The Daily Scoop: Major eye drop recall will require skillful comms to rebuild trust

Plus: Cast of “Friends” issues statement on Matthew Perry’s death, Sam Bankman-Fried answers for past interviews on the stand.  

26 types of eyedrops have been recalled.

Twenty-six types of eye drops have been recalled by the Food and Drug Administration. The FDA found that the drops, which were all manufactured by Velocity Pharma and distributed under various brand names, were made in “insanitary conditions” and could cause infection, the Washington Post reported 

The drops were sold under labels including CVS Health, Rite Aid, Target, Walmart and more. A full list is available here. 

The Post reported that most of the products have been or are in the process of being pulled from store shelves.  

“We’re committed to ensuring the products we offer are safe, work as intended and satisfy customers, and are fully cooperating with the FDA on this matter,” a CVS spokesperson told the Washington Post. 

This isn’t the first big recall for eye drops this year: One over concerns over sterility and another prompted by dozens of bacterial infections resulted in permanent vision loss for five people and one death, the Post found. 



Why it matters: 

These widespread recalls will pose communications challenges for everyone involved— and even for manufacturers that are not involved. With so many brands involved and other high-profile recalls earlier this year, consumers will begin to internalize the message that eye drops are not safe. 

Obviously there is work to be done on the consumer safety side of the coin, ensuring facilities are clean and ready to manufacture a product that is used on one of the most sensitive parts of the body.  

But for communicators, this is the time to emphasize safety too. Hindsight may be 20/20, but there’s much to be learned while looking ahead: If your brand is ever subject to a recall, highlight what’s changed to protect consumers. Much like the reason for the eye drops themselves, transparency and clarity are key. 

If your brand hasn’t been affected, emphasize the checks and balances in place. 

This may be a time to engage medical professionals to act as influencers to explain the need for these products and why, despite negative headlines, they’re safe.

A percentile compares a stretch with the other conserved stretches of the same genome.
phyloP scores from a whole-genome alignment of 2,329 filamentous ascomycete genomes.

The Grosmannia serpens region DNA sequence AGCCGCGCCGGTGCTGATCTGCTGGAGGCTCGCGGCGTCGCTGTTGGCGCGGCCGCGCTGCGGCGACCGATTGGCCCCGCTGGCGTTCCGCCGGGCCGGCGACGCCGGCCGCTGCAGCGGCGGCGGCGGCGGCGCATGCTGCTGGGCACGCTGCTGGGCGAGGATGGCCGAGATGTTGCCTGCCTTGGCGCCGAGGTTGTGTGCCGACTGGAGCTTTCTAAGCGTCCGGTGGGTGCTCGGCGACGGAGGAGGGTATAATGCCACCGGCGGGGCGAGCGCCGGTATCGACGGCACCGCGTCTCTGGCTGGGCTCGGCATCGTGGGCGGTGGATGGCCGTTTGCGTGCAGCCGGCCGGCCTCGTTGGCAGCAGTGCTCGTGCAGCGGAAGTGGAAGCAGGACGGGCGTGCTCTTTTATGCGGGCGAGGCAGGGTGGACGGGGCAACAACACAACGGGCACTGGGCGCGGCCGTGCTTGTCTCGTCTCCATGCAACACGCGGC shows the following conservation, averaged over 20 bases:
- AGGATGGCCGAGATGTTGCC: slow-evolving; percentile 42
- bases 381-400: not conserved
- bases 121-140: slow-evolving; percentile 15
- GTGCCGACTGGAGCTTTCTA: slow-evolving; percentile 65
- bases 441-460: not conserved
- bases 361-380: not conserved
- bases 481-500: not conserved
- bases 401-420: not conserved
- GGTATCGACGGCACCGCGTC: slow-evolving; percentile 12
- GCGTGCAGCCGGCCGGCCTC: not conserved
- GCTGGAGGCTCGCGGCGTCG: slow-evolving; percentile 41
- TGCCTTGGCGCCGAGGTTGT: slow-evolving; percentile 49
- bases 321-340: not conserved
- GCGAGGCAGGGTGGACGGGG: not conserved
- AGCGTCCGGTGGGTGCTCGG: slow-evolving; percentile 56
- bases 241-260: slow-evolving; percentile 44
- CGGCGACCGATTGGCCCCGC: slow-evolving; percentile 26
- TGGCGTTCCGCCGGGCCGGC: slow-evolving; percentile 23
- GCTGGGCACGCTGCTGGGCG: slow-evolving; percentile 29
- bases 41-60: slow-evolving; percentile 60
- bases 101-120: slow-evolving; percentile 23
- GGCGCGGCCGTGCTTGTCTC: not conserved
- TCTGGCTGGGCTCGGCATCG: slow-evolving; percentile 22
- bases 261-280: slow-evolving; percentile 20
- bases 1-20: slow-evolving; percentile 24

It will take real safety work and transparency to restore trust. 

Editor’s Top Picks 

  • The cast of “Friends” issued a statement to People Monday night, two days after castmate Matthew Perry was found dead at age 54. The statement is simple and heartfelt, keeping the spotlight on Perry and his family:  

“We are all so utterly devastated by the loss of Matthew. We were more than just cast mates. We are a family. There is so much to say, but right now we’re going to take a moment to grieve and process this unfathomable loss.” 

“In time we will say more, as and when we are able. For now, our thoughts and our love are with Matty’s family, his friends, and everyone who loved him around the world.” 

  • Canada has banned another app with ties to the Chinese government from government devices. WeChat, which CNN describes asFacebook, Twitter, Snapchat and PayPal all rolled into one,” is used by nearly 1 billion people, primarily in China. The Canadian government found that the app, along with Russian-aligned Kaspersky Lab products, poses safety risks on government devices. TikTok has already been banned on government-owned devices due to security concerns. Former President Donald Trump tried to ban WeChat in 2020, but the order never took effect. Still, look for other governments to consider similar bans. 
  • Sam Bankman-Fried, the disgraced crypto wunderkind, is now being asked to answer for many of his public statements and comments to the press on the witness stand in his fraud trial. The Wall Street Journal reported that Bankman-Fried was asked on cross examination to confirm both publicly released statements as well as interviews with both the Journal and the New York Times. While Bankman-Fried always kept his own counsel when it came to his voluminous media relations strategy, it’s a stark reminder that anything your clients say in interviews can and will be used against them in a court of law.  

Allison Carter is editor in chief of PR Daily. Follow her on Twitter or LinkedIn.



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